When victims claimed they couldn’t afford Egregor’s demand, the gang’s negotiators would respond by requesting tax reports. When one victim said they didn’t want to turn over such sensitive information, chat support replied, “So you can’t prove your poorness.”
With the exception of the one charity, however, and another firm one other organization that chat support said was locked up erroneously, Egregor chat support said the gang’s minimum price was $100,000.
The average initial demand of the Egregor chat transcripts was a little more than $5 million, IBM said. The average payment was $387,700.
The human cost
The chat transcripts reveal more than just the financial damage, though. Wikoff said it’s one thing to read about ransomware attacks in the news. It’s another thing to see people begging for their jobs during the Egregor negotiations, or worse.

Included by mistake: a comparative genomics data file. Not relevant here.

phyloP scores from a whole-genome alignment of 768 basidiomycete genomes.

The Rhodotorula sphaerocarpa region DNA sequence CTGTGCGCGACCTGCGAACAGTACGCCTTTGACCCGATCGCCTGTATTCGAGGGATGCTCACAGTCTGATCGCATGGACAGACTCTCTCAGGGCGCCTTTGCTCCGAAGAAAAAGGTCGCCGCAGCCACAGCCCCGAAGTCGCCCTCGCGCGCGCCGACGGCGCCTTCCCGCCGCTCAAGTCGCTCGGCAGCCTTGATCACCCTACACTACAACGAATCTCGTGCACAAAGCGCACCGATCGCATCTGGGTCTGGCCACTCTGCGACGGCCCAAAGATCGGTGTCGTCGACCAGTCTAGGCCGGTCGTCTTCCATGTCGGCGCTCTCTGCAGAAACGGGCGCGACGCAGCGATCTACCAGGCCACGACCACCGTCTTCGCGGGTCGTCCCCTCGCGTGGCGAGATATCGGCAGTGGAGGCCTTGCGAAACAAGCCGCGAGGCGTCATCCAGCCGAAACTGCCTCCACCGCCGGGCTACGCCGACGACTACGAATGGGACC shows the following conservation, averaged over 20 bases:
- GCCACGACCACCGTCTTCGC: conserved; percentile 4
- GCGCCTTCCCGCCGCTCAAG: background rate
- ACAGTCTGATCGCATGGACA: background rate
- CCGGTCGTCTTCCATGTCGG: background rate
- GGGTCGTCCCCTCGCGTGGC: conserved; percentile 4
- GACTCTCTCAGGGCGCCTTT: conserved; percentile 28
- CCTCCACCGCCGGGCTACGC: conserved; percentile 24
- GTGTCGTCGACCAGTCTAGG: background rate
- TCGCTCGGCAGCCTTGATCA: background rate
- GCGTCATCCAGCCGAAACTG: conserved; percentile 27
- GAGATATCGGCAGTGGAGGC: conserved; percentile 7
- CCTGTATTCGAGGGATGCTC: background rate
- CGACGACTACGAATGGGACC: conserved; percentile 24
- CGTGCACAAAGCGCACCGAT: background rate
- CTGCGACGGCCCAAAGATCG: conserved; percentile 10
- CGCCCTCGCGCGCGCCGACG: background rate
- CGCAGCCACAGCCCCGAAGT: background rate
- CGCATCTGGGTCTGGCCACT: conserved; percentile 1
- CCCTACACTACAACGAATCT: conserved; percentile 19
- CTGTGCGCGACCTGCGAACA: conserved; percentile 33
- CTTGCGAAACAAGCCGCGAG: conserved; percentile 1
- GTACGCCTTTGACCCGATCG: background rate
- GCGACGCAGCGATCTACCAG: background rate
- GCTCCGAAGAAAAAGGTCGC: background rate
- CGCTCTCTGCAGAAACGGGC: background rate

Egregor’s feints at compassion stood in contrast with them demanding ransom from companies that said Covid-19 had severely damaged the victim’s business, and Egregor didn’t bend simply because of the holiday season.
“My advisor said there’s nothing I can do, that unless my salary was tripled, I could never reach $200,000 in my current state,” wrote one victim. “I had to beg my wife to ask her father for some money. He loaned me $15,000 but I feel so pathetic and I’m supposed to see him on Christmas, I don’t know how I’ll look him in the eye.”
Whether the victim was telling the truth or exaggerating their circumstances to maximize their negotiating power wasn’t clear. The Egregor negotiator probably couldn’t have known either, though, and showed no sign of compassion.
“A bank won’t give me any loans since we’re bankrupt and I’m already giving you my savings,” the victim wrote. “there’s nothing left for me to do. I have a total of $47,533.63. Please let me know.”
Chat support wouldn’t consider anything as low as a $100,000 payment for that victim, saying that was reserved for “the poorest companies,” and the victim didn’t meet that standard.
“We can’t do anything for you in this case. Sorry,” chat support wrote. “The amount is insufficient in our business model.”
The conversation ended with the victim saying they would scrounge up another few hundred dollars.
“Pity,” came the answer.